The United Kingdom

In the United Kingdom, the professional diligence requirement has been linked to the common law concepts of 'due diligence' and 'due care'[1] on which is based the 'standard of (reasonable) care'.[2] This standard is fixed by 'current market practice',[3] that is, a 'practice common to a reasonable body of opinion'.[4] During the transposition process, the UK government stated that in 'regulated sectors like financial services [the requirement of professional diligence was] likely to equate to compliance with existing regulation and conduct of business rules'.[5] Although compliance with a code does not constitute a formal guarantee for passing the professional diligence test, a market-based interpretation of the fairness clause laying the emphasis on the customary criteria is therefore likely to prevail. Such an interpretation may allow for codes of conduct to provide conclusive evidence as to the requirements of professional diligence in a specific sector.

As of today, the professional diligence requirement has not been applied very often and the 'standard of care/due diligence' has barely impacted the interpretation of the UCPD. The traditional inclination to self-regulation has not yet been reflected in the way the UCPD is being enforced by the Office of Fair Trading (OFT). Approved codes do for instance not give 'safe harbours' from potential OFT action.[6] The OFT has, however, not yet taken any action against a trader who has subscribed to an approved code. The judiciary has recently, for the first time, brought (the breach of) the professional diligence requirement in relation to (the breach of) a code of practice.[7] In this criminal case, the defendant had presumably engaged in an unfair commercial practice resulting from the sale of security systems to a 76-year-old customer described as vulnerable, thereby violating its own code of practice.


Self-regulation has not exerted much impact on the interpretation of the directive's general clause by public authorities. Codes of conduct barely flesh out the clauses, mainly because the professional diligence requirement is not applied very often (United Kingdom) but also because of the lack of such codes (France). Codes of conduct clearly inform the content of the professional diligence requirement in the Netherlands. As expected, codes appear more successful in providing evidence that a practice is unfair than in proving fairness. In none of the three Member States under scrutiny do codes operate as safe harbours.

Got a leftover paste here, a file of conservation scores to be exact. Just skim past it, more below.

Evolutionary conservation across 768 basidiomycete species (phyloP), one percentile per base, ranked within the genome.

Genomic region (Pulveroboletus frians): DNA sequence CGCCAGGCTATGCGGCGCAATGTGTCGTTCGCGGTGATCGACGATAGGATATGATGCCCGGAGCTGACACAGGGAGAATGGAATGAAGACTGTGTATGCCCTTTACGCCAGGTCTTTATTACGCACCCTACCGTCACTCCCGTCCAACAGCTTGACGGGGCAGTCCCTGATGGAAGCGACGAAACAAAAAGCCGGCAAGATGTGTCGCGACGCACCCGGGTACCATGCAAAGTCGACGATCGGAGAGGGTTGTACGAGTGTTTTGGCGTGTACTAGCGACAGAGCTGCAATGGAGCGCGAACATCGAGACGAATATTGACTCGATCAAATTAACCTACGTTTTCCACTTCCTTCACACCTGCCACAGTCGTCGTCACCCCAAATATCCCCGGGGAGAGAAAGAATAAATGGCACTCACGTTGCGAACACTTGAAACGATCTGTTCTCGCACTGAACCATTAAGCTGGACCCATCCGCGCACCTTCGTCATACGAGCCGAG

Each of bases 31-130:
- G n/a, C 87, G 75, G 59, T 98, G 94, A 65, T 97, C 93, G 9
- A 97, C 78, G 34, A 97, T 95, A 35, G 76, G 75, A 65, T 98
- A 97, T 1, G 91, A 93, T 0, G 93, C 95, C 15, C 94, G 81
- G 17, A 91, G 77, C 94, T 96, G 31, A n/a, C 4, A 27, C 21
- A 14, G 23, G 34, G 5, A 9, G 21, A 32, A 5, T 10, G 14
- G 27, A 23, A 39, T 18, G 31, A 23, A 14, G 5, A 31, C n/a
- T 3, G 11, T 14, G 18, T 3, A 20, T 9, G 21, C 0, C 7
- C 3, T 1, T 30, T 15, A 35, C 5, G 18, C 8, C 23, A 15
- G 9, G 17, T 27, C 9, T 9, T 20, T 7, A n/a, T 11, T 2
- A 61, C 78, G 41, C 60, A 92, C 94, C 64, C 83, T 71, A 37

Dutch public authorities have established non-compliance with the requirement of professional diligence by testing a commercial practice against self-regulatory standards. Interestingly, the CA/ACM nor the administrative court have yet explicitly tested the codes of conduct filling in the professional diligence requirement against the UCPD standards (including the black list). Professional standards that outreach the directive's level of protection can only constitute an unfair - misleading - practice if the trader has made his commitment public (article 6[2][b]). The risk of binding not publicly committed traders to professional standards that are too high in respect of the directive's level of protection is further increased by the consumer-friendly interpretation the administrative authority gives to the codes it holds onto. Instead of turning to the (plausible) interpretation of the code by the responsible private bodies, the CA/ACM gives private standards its own (extensive) interpretation. In the NLE case, the court blew the whistle, finding that the public authority had conferred a wrong interpretation on the Consumer and Energy Supplier Code.

Because of the use of general clauses, it may, however, prove difficult to define the directive's level of protection with exactitude and thus to determine whether the threshold in private regulation is set too high. The administrative authority and the courts do not have many other benchmarks of fairness at their disposal than the existing codes and, what is more, a less protective public standard may discourage self-regulatory initiatives. The information duties laid down in article 7 and the exhaustive black list do, however, provide some useful guidance.

  • [1] GB Abbamonte, 'The Unfair Commercial Practices Directive and Its General Prohibition', in S Weatherill and U Bernitz (eds), The Regulation of Unfair Commercial Practices Under EC Directive 2005/29: New Rules and New Techniques (Hart Publishing, 2007) 22.
  • [2] Bolam v Friern Hospital Management Committee [1957] 1 WLR 582.
  • [3] M Griffiths, 'Unfair Commercial Practices. A New Regime' (2007) 12(6) Communications Law 198.
  • [4] Twigg-Flesner et al. (n 19) 6.
  • [5] Government Response to the Consultation on an EC Directive on Unfair Business-to-Consumer Commercial Practices in the Internal Market (March 2004) 3.
  • [6] OFT, 'Policy Statement on the Role of Self-Regulation in the OFT's Consumer Protection Work' (September 2009) s. 2.8, consumer-policy/oft1115.pdf.
  • [7] R. vXLtd [2013] EWCA Crim 818 (23 May 2013).
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